Now it came about in the days of Ahaz, the son of Jotham, the son of Uzziah, King of Judah, that Rezin the (1) King of Aram and Pekah the son of Remaliah, (2) King of Israel, went up to Jerusalem to wage war against it, but could not conquer it. When it was reported to the house of David, saying, "The Arameans have camped in Ephraim," his heart and the hearts of his people shook as the trees of the forest shake with the wind. Then Yahweh said to Isaiah, "Go out now to meet Ahaz, you and your son Shear-jashub, at the end of the conduit of the upper pool, on the highway to the fuller’s field, and say to him, 'Take care and be calm, have no fear and do not be fainthearted because of these two stubs of smoldering firebrands, on account of the fierce anger of Rezin and Aram and the son of Remaliah. Because Aram, with Ephraim and the son of Remaliah, has planned evil against you, saying, 'Let us go up against Judah and terrorize it, and make for ourselves a breach in its walls and set up the son of Tabeel as king in the midst of it,' thus says Yahweh God: "It shall not stand nor shall it come to pass. For the head of Aram is Damascus and the head of Damascus is Rezin (now within another 65 years Ephraim will be shattered, so that it is no longer a people), and the head of Ephraim is Samaria and the head of Samaria is the son of Remaliah. If you will not believe, you surely shall not last." Then Yahweh spoke again to Ahaz, saying, "Ask a sign for yourself from Yahweh your God; make it deep as Sheol or high as heaven." But Ahaz said, “I will not ask, nor will I test Yahweh!” Then he said, “Listen now, O house of David! Is it too slight a thing for you to try the patience of men, that you will try the patience of my God as well? Therefore Yahweh Himself will give you [King Ahaz] a sign: Behold, a virgin will be with child and bear a son, and she will call his name Immanuel. He will eat curds and honey at the time He knows enough to refuse evil and choose good. For before the boy will know enough to refuse evil and choose good, the land whose two Kings you dread will be forsaken. Yahweh will bring on you, on your people, and on your father’s house such days as have never come since the day that Ephraim separated from Judah, the King of Assyria.”
The context plainly tells us that a child named Immanuel will be born during the reign of King Ahaz and the days of the prophet Isaiah. The birth of this child was to be a sign to King Ahaz. Ahaz reigned over 700 years before Jesus was born. It would not have been much of a sign to King Ahaz if the child was born 700 years after he died. This does not mean the prophecy cannot also apply to Jesus. Several such "dual prophecies" occur in Scripture and they are commonly called "near fulfillment" and "far fulfillment" prophecies. Scholars debate who the child in question is. They usually identify as Isaiah's son or Ahaz's son Hezekiah. For our intents and purposes, it does not really matter if it is one or the other. It only matters that we recognize the birth of this child named Immanuel did necessarily occur during the reign of King Ahaz. The context demands it. Otherwise, this child was not a sign to Ahaz and Isaiah was a false prophet. In fact, a time frame is explicitly given in the context. Verses 15-16 make it even more clear, "He will eat curds and honey at the time he knows enough to refuse evil and choose good. For before the child will know enough to refuse evil and choose good, the land whose two Kings you dread will be forsaken." It is quite clear that this will all take place during the reign of King Ahaz. The two Kings currently attacking him will be overthrown before the child Immanuel grows up. That obviously can't be Jesus.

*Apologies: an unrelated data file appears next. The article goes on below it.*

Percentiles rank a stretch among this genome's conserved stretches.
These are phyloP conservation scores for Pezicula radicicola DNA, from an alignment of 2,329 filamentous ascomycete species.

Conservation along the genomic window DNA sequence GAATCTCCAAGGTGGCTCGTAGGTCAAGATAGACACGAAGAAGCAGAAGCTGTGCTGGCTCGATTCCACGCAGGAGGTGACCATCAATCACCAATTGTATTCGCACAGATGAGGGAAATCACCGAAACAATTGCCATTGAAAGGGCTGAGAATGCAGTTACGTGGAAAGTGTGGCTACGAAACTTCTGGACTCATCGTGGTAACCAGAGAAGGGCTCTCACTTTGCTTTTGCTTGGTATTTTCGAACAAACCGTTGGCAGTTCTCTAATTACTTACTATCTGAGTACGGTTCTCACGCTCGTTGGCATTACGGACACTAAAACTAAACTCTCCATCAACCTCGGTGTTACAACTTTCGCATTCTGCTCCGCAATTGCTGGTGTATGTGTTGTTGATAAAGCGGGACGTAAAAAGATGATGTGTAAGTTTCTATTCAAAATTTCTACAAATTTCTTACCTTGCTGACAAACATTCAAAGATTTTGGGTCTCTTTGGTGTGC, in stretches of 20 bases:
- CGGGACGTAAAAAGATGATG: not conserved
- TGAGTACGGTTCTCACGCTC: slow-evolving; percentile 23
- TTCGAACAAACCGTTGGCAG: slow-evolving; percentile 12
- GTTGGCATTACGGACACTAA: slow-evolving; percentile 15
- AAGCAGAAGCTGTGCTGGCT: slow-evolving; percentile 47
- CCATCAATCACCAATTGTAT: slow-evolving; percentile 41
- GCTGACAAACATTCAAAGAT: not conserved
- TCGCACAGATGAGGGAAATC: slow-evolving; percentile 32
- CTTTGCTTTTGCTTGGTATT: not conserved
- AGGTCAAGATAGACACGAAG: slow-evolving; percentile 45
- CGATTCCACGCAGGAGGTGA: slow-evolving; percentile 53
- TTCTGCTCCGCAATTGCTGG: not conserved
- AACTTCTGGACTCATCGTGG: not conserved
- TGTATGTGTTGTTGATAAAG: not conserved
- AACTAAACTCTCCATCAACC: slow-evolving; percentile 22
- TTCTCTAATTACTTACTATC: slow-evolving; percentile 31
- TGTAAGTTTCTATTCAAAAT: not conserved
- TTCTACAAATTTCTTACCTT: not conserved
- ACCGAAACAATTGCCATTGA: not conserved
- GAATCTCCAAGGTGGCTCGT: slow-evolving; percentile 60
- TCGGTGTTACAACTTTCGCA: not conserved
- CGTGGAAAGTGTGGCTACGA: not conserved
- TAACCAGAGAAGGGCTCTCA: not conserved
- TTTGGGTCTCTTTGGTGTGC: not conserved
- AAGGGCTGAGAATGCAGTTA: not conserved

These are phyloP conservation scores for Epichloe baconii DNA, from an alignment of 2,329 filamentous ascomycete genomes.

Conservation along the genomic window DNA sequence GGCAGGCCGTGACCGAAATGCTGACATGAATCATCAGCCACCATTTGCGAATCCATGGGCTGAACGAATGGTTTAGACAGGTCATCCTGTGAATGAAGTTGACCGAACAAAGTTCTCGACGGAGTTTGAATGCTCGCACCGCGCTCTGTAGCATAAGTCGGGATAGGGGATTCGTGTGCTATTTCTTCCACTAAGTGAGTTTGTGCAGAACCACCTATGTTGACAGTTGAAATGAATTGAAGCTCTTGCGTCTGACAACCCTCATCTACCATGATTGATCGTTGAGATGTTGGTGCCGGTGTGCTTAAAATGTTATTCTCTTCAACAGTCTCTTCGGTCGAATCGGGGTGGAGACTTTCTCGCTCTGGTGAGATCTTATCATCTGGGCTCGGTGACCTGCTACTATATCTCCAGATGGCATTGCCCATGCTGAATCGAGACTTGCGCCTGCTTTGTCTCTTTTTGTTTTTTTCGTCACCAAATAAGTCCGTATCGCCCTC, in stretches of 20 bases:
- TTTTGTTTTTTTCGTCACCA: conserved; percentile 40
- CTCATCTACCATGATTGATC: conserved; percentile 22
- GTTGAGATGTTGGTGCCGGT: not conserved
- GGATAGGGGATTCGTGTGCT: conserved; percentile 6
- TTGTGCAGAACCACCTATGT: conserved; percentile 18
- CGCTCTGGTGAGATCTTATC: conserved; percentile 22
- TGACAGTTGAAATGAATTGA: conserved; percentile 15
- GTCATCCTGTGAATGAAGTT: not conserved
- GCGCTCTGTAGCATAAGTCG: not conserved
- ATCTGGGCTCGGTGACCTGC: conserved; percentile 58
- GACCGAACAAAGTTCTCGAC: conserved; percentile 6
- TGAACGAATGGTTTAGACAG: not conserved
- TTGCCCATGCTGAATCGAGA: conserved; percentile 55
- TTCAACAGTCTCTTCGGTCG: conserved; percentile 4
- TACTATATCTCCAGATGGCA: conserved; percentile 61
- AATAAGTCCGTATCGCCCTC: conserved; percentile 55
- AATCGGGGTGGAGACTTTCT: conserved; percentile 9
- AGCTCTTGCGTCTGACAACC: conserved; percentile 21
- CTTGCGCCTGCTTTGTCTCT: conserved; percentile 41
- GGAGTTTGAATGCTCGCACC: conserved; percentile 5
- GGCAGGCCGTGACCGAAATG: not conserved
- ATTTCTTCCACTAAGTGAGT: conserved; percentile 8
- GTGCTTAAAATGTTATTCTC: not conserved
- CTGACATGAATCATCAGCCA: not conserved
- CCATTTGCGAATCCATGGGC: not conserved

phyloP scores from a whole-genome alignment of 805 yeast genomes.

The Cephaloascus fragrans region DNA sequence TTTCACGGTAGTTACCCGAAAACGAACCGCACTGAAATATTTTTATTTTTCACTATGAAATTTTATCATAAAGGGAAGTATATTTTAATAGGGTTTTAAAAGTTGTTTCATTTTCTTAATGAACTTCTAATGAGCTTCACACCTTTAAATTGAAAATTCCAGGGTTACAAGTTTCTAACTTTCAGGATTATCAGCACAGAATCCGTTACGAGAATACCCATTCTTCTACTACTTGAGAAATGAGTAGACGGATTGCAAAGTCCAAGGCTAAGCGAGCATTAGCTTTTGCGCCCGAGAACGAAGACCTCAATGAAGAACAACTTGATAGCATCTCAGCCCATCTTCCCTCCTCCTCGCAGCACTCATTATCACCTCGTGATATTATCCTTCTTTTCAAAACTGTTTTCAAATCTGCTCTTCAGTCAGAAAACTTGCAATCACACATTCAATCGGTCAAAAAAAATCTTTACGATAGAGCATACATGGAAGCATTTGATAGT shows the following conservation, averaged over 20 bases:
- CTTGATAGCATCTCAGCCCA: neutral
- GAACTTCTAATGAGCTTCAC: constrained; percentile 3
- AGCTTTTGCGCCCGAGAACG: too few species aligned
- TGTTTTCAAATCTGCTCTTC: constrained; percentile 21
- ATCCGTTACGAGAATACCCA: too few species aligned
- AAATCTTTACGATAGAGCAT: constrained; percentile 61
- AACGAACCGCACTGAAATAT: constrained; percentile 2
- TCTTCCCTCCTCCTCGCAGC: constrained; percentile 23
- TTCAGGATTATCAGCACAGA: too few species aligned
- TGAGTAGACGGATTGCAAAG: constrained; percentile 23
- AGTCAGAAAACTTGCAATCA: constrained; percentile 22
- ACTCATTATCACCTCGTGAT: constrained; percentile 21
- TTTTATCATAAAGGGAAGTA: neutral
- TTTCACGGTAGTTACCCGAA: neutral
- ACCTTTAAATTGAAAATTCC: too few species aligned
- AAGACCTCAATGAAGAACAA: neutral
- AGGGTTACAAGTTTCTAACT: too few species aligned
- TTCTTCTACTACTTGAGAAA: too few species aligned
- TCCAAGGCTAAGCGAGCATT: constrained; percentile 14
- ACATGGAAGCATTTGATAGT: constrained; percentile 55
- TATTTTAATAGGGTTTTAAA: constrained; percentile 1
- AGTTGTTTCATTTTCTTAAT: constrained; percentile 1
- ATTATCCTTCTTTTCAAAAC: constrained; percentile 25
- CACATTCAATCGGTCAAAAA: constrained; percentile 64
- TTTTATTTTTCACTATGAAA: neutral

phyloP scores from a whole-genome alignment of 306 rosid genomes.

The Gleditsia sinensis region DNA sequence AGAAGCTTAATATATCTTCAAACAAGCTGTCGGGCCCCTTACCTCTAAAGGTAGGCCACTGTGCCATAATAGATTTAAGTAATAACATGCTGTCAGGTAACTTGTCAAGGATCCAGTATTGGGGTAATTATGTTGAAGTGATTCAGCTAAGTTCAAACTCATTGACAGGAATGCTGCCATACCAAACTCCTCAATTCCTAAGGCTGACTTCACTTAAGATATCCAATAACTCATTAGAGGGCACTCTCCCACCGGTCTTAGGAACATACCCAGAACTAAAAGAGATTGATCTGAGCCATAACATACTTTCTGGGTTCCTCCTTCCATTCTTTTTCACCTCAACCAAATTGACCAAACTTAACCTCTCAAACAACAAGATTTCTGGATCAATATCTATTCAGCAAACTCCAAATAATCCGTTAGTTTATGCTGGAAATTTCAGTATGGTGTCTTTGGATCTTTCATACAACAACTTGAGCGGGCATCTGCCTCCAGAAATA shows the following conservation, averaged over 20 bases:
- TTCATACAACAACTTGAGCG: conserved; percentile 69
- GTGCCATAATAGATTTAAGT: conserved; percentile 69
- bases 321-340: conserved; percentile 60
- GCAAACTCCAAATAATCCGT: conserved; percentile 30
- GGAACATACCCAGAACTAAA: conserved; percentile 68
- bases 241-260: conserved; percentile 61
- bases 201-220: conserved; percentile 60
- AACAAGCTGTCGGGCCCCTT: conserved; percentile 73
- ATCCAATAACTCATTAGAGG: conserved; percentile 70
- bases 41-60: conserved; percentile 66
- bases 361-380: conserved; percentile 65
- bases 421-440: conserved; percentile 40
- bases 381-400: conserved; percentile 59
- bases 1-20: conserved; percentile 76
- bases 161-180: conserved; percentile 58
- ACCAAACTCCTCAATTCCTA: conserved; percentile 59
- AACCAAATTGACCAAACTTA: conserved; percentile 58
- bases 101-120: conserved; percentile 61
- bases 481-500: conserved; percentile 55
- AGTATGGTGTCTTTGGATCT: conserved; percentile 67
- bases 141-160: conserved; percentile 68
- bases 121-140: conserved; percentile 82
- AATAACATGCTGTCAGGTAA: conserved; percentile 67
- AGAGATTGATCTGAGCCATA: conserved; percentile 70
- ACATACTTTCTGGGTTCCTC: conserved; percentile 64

Now once it is realized that the birth of this child, Immanuel, must occur during the reign of Ahaz, it is also be clear that it is impossible to interpret Immanuel, "God with us," to refer to the God of Israel coming down from heaven to be located in the same space as Israel. The child born born during the reign of Ahaz was obviously not named "Immanuel" because he was God Himself. The text makes it clear what "Immanuel" means. The child was a sign to show King Ahaz that God was with him in plan and purpose. God is giving a sign that He is with King Ahaz and the House of David concerning the war situation which they are currently suffering. In other words, "God with us" does not mean that God has decided to come and be located among them but that He is with them in plan and purpose. Moreover, it reads that Yahweh will give them a sign not that Yahweh will BE the sign!!
We simply cannot rationally interpret Isaiah 7:14 to mean God has come down from heaven when it concerns Jesus but deny the very same words mean something entirely different when it comes to the child Immanuel who was born during the reign of King Ahaz. It is impossible to interpret Isaiah's words to mean that child was Almighty God Himself without the consequence of some very absurd implications. These facts tell us beyond doubt that "God with us" (Immanuel) does not mean God coming down from heaven to be located in the same space as the people of Judah. It can only mean God was "with" the people of Judah in plan and purpose. Hence, if "God with us" does not mean God coming to be located in the same space as King Ahaz, the same words can't mean that for Jesus either. Moreover, such an interpretation would result in the absurd implication that Almighty God did not know right from wrong.